‘Tower. Dr ET Caviness Day ‘proclaimed as civil rights activist, Marshall native, returns home | News
County and city officials welcomed Marshall’s native son, Cleveland, Ohio-based civil rights leader and pastor, Rev. Dr. Emmitt Theophilus Caviness, on Wednesday as the 93-year-old returned to celebrate an exhibition special presented in his honor at the Harrison County Historical Museum.
Delivering his remarks, Caviness thanked everyone from the bottom of his heart.
“Being honored in your hometown makes all the difference in the world,” Caviness said. “Marshall, Texas for me is where I first saw the light. I loved that city. It was the epiphany of the pursuit of education; it was the epiphany generosity and kindness. So I’m just ecstatic and thrilled to be back here today. For you to take time out of your busy schedule to tell me something worthwhile, I’m honored.
In honor of his legacy, District 5 City Commissioner Vernia Calhoun read a proclamation, on behalf of the city, proclaiming Thursday, February 9, 2022 as Reverend Dr. ET Caviness Day in the City of Marshall.
“I’m a happy hyena and a proud peacock to have a 93-year-old Marshallite who wants to go back to Marshall where it all started,” Calhoun said.
“I, along with the entire community and City Council, want to thank you for your service and honor you as a Marshall civil rights leader,” Calhoun told Caviness as he presented the honoree with a framed portrait of the proclamation. .
Presenting him with a key to the city, Stacia Runnels, executive director of the Grand Marshall Chamber of Commerce, shared how touched she was by Caviness’ journey.
“Obviously, I’m in the presence of greatness, and I’m moved and touched by your life,” Runnels told the honoree.
Pointing to the inscription which read “the key to a thriving community,” Runnels said the chamber presented the key to thank Caviness for his legacy, ministry and advocacy.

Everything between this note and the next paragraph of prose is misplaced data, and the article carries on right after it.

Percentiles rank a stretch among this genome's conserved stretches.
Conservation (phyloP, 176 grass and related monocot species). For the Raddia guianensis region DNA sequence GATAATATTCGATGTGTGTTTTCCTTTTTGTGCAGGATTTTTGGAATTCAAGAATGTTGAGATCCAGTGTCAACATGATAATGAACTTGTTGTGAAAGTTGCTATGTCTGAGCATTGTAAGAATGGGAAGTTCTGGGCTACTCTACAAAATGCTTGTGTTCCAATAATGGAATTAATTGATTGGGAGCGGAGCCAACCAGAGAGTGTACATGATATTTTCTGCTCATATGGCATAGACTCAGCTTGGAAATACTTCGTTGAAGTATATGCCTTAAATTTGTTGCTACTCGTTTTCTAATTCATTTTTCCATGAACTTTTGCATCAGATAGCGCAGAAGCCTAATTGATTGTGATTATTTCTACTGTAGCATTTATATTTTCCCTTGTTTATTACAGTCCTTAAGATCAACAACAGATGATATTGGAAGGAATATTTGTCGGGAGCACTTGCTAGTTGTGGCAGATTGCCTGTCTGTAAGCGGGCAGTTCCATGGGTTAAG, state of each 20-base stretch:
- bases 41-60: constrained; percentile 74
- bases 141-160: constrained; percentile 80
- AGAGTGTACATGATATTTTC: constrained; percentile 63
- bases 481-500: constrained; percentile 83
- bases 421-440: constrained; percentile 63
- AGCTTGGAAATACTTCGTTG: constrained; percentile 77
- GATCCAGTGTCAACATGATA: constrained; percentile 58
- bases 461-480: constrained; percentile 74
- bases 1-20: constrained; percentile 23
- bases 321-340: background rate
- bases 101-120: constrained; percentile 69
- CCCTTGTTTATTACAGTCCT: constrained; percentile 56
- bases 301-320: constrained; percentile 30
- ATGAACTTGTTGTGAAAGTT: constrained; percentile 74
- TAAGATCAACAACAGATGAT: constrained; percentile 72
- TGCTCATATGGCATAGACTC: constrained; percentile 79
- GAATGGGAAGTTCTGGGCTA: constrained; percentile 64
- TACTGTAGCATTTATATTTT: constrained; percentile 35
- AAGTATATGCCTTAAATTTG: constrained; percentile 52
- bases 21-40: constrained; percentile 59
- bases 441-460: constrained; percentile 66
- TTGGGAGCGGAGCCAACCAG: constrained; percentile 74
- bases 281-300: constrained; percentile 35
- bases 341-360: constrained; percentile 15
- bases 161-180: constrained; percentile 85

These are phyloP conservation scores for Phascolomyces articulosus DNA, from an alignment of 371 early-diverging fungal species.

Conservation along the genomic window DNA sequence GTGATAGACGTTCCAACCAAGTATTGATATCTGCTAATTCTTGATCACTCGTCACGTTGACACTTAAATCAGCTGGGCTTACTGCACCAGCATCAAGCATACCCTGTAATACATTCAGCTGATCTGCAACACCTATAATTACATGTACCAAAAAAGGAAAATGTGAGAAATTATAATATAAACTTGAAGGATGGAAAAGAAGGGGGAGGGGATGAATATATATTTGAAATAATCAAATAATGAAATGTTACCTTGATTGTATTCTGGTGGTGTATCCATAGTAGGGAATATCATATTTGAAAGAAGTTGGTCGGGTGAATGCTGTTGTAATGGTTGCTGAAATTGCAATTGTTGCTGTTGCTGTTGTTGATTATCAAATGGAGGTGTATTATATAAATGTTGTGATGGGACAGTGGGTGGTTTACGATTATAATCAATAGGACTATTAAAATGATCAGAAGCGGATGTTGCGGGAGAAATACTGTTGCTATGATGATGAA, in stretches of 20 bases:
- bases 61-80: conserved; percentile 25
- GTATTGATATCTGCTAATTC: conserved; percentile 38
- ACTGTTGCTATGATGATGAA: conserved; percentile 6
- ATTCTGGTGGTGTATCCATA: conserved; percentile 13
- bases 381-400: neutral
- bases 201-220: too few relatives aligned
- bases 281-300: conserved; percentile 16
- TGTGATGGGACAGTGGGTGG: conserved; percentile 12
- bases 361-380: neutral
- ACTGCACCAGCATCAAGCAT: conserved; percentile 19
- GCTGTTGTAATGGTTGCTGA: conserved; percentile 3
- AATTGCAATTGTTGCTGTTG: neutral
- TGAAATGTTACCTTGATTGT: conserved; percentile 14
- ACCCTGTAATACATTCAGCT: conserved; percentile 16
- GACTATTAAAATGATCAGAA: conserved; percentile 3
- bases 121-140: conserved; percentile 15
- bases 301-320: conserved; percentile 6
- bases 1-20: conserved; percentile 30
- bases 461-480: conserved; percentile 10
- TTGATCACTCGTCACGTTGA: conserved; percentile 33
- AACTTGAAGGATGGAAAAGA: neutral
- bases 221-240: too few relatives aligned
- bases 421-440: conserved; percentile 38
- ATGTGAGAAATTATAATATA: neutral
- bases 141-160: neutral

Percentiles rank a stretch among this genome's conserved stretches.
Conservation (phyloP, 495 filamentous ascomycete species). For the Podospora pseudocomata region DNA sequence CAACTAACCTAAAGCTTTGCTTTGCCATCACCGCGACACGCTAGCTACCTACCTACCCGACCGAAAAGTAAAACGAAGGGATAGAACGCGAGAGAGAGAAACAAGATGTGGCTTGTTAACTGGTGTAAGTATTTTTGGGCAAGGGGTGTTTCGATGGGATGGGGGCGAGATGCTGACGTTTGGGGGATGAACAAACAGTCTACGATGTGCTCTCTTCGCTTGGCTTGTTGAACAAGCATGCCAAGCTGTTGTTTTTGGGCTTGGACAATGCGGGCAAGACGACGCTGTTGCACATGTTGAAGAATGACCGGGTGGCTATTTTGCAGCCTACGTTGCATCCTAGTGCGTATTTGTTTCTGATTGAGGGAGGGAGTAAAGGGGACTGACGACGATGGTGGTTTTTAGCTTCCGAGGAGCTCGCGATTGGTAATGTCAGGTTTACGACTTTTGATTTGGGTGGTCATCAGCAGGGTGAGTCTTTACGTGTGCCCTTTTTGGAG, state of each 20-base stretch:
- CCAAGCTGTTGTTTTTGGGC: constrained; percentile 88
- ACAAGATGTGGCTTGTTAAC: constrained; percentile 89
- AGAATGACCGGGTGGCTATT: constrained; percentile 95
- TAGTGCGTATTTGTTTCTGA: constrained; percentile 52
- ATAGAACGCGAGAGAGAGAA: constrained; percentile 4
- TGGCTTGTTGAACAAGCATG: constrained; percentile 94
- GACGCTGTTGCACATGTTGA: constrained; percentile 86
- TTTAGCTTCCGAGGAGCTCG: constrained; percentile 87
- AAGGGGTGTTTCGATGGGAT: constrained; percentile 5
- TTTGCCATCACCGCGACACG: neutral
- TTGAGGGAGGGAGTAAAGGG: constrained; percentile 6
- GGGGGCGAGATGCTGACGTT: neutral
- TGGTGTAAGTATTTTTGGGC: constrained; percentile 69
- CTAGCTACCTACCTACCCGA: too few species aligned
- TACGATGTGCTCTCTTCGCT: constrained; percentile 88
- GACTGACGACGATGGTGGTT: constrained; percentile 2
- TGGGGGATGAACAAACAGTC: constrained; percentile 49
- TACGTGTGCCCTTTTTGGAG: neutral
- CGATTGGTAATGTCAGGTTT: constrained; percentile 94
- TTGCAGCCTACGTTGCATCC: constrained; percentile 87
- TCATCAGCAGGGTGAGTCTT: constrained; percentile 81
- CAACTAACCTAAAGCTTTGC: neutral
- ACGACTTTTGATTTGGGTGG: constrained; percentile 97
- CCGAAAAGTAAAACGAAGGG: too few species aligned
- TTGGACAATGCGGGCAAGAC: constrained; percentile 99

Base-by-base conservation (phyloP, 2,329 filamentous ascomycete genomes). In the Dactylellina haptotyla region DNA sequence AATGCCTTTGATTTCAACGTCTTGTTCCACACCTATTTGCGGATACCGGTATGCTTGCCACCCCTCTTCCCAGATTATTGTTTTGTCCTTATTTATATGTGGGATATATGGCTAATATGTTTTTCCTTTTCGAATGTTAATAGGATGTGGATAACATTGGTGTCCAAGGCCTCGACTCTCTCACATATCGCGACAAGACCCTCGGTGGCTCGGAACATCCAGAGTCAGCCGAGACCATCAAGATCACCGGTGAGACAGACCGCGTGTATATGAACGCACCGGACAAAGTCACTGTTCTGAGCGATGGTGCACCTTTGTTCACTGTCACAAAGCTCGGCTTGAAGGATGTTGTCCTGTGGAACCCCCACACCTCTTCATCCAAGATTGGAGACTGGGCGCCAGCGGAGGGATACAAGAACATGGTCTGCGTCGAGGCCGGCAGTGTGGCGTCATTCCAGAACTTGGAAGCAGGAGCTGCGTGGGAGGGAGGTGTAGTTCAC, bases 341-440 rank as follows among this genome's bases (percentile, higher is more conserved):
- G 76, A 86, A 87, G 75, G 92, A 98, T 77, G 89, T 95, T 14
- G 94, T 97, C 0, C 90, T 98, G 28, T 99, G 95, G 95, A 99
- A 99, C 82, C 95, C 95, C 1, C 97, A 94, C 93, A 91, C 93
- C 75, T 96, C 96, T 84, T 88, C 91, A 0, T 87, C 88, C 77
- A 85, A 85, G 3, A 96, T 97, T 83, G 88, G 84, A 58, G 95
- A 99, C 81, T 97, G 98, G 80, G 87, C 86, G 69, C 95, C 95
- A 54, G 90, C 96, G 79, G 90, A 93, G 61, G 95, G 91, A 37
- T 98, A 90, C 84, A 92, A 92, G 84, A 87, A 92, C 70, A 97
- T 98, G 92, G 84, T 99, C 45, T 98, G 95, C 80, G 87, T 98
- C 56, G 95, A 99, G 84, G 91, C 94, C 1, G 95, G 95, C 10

“We pray that this legacy will continue in the years to come and that those who follow you will be part of this thriving community,” Runnels said.
Caviness, a 1945 graduate of Pemberton High School and Bishop College, made an impact nationally, fighting alongside civil rights leader Martin Luther King Jr. for equality. He has shared the stage with several US Presidents, including Jimmy Carter, George Bush and Barack Obama, and has also been recognized for his generous philanthropic efforts.
“Our museum often honors those who began their life’s journey here in Harrison County and went on to pursue successful careers elsewhere, as they do today,” said Wendy Newman, member of the museum board.
Caviness was joined on Wednesday by several members of his congregation and was surprised by a room full of local family members – who had always heard of his heritage but had never met him personally.
Ron Kisner, a deacon at Greater Abyssinia Baptist Church in Cleveland where Caviness is pastoring, noted how honored they were to be able to come to Marshall, where Caviness’ profound journey began.
“I never thought in my wildest dreams that I would be standing here before all of you in Marshall, Texas, a town we’ve been hearing about in our church for years, but it was only hearing about . Now to actually be in town and walk the road that Dr Caviness traveled, to get to the cemetery where his parents are buried…” is a blessing, Kisner said. “What you see here tonight is one of the men the most humble.”
Kisner thanked museum director Becky Palmer and her staff for helping to orchestrate the exhibit to honor the legacy of the pastor and civil rights leader. Having recently celebrated Caviness’ 60th pastoral anniversary at Cleveland’s Greater Abyssinia Baptist Church, Kisner said his hometown exhibit was the icing on the cake. He thanked all those who played a role in the realization of the exhibition.
“I’m telling you, for me, this is a joyful time for me and certainly for all of us here,” Kisner said. “In fact, I would say it’s the kind of joy that is beyond comprehension. I thank God for this moment. We have people who have driven, flown…to get here to Marshall, Texas.
The Reverend Wayne Taylor, pastor of Marshall’s Galilee Baptist Church, where Caviness delivered his first sermon at age 17, took part in Wednesday’s program. As he gave thanks in his invocation, Taylor reflected on Caviness’ influence.
“We are grateful to him, because he has not only blessed his church. He blessed the community,” Taylor said.
As she welcomed everyone, Marshall Mayor Amy Ware praised Caviness for the resounding impact he has had.